Did Harry Potter help Obama get elected?
A new book argues that the Potter series' moral lessons helped young voters identify with Democrats and cast their votes for Obama.
Fri, Aug 16 2013 at 12:19 PM
President Obama may have a fictional boy wizard to thank for his election.
Anthony Gierzynski, a political science professor at the University of Vermont, believes the moral lessons in the Harry Potter series “played a small but not insignificant role” in the president’s elections in 2009 and 2012.
In his new book, "Harry Potter and the Millennials: Research Methods and the Politics of the Muggle Generation," Gierzynski argues that Millennials — those born in the early 1980s through the early 2000s — were so taken by the series’ portrayal of good and evil that it influenced their votes.
"The lessons fans internalized about tolerance, diversity, violence, torture, skepticism and authority made the Democratic Party and Barack Obama more appealing to fans of Harry Potter in the current political environment," he told The Daily Mail.
To prove his theory, Gierzynski interviewed and surveyed more than 1,000 millennial-aged U.S. students from seven universities between 2009 and 2011.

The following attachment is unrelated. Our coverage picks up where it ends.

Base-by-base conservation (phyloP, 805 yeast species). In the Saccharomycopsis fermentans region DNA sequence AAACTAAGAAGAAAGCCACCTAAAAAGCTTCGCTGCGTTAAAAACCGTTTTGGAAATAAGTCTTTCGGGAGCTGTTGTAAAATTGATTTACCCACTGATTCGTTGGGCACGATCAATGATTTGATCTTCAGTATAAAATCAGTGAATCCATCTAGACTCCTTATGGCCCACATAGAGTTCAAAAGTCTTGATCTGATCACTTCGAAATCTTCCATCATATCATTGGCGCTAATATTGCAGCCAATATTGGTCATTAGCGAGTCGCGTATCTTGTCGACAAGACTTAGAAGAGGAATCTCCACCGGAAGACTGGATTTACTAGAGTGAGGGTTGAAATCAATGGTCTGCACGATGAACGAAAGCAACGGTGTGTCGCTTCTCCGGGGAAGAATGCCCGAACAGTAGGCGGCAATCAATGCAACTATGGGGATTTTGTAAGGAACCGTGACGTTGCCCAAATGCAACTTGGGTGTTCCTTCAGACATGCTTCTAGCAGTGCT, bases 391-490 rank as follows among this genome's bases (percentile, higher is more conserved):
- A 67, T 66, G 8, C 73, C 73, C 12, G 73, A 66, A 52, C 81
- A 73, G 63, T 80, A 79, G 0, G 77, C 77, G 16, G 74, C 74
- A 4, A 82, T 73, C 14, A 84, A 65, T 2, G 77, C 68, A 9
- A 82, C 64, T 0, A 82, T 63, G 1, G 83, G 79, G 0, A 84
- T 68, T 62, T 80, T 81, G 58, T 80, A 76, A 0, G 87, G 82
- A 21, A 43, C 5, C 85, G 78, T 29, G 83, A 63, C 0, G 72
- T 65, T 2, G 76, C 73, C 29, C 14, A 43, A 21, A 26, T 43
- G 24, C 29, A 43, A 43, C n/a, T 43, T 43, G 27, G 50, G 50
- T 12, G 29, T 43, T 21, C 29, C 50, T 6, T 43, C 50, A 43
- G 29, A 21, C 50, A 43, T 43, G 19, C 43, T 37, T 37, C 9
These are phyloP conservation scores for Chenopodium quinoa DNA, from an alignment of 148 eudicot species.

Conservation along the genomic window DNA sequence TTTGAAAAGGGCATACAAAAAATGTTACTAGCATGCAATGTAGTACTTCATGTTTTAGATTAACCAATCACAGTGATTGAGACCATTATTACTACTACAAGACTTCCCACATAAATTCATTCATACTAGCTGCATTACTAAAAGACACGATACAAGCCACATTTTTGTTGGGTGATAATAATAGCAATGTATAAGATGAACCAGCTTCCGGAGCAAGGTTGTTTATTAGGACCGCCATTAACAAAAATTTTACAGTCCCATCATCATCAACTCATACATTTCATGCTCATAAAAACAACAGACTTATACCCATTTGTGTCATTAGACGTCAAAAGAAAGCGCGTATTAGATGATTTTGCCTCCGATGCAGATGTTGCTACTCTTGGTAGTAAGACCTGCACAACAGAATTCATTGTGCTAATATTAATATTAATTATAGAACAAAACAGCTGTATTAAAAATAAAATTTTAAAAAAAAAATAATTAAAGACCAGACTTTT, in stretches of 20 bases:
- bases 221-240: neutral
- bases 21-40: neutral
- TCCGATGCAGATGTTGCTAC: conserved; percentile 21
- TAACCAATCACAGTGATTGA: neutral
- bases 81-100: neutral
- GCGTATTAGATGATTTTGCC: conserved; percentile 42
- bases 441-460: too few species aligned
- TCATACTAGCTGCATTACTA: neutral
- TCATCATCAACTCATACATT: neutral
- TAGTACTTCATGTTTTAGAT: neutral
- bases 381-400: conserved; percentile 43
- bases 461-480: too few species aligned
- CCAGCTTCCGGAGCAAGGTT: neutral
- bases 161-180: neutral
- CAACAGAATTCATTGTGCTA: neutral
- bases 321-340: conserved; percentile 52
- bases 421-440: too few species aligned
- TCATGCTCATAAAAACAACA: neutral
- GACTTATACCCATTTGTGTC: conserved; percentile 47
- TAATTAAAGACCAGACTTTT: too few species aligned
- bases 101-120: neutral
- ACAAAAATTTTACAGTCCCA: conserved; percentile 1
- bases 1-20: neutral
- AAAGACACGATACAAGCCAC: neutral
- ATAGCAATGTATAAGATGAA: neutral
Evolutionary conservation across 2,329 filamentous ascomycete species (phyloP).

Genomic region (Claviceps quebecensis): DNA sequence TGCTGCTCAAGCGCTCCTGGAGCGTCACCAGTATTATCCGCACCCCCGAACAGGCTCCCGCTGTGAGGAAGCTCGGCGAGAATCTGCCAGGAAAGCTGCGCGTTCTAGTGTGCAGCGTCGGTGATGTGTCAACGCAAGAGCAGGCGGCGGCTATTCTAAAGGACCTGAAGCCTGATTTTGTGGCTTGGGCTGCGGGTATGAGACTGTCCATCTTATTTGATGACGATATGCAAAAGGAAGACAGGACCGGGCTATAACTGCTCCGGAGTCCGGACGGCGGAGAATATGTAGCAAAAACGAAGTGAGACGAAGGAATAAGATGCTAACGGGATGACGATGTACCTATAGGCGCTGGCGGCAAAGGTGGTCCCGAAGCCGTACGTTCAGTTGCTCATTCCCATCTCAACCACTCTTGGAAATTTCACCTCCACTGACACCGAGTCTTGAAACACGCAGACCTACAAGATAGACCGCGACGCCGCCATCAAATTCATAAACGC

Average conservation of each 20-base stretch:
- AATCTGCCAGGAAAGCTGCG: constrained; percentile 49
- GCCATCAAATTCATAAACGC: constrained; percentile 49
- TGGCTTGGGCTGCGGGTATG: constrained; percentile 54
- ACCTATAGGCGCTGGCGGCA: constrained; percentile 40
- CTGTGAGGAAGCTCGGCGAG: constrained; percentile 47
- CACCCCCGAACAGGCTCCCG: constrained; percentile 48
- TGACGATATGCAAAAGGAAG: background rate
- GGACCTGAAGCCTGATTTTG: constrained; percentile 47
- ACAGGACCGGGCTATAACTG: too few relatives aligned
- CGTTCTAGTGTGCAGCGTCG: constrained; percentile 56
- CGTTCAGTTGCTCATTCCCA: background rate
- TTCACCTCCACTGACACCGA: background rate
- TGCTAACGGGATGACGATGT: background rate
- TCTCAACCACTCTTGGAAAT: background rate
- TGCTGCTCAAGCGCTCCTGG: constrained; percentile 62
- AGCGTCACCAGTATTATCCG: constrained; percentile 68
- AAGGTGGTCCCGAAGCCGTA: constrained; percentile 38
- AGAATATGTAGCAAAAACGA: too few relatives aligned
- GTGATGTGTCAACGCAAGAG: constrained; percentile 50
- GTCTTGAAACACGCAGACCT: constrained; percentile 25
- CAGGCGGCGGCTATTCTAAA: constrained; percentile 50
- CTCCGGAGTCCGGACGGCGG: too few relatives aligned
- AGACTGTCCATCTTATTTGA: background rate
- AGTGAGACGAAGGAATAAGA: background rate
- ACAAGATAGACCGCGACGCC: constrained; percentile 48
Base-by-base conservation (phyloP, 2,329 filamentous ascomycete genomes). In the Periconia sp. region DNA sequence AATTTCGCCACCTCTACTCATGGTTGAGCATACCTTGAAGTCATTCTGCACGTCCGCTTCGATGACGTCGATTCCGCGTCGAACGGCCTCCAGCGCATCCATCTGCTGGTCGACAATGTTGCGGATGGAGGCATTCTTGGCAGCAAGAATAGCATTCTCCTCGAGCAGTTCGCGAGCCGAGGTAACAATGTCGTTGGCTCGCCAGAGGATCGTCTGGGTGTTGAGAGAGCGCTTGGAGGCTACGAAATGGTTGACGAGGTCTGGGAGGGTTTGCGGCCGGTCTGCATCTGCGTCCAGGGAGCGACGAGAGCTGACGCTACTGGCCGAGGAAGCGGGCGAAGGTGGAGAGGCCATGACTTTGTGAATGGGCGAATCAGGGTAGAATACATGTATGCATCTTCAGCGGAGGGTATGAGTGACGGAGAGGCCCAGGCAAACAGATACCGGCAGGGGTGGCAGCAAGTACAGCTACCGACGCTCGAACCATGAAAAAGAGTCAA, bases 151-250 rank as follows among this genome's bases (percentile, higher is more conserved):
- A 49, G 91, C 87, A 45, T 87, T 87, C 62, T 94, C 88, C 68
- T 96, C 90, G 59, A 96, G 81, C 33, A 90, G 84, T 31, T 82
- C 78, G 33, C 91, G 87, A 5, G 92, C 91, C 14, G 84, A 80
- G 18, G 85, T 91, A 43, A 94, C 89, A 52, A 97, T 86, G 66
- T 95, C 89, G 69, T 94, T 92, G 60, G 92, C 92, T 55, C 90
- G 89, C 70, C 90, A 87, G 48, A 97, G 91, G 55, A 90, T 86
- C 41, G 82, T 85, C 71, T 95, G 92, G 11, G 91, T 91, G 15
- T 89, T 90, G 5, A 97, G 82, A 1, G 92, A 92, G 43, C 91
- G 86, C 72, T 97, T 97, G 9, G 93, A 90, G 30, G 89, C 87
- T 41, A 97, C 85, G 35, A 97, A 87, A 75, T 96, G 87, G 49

The survey asked students about the Harry Potter books and movies and the degree to which they interacted with the series. While some students were diehard “Potterheads” who’d read all the books before the movies came out, others had only seen the movies. Some students had never read the books or seen the films.
Gierzynski found that 60 percent of Obama voters in 2008 were Potter fans and that 83 percent of them viewed George W. Bush negatively.
"Attitudes in opposition to the use of violence, torture and deadly force came to be associated with the Democrats at the end of the Bush years, mainly in opposition to Bush administration policies and failures in these areas," Gierzynski said.
"Again and again, whether it is ignoring status as a pure-blood to judge individuals on the quality of their character, or simply courtesy toward any person regardless of their appearance or societal position, the tale of the boy wizard teaches it is good to reserve judgment, to be open to those who are different," he writes in his book. "By contrast, the stories' antagonists are often quick to make judgments and be quite vocal in their bigotry.”
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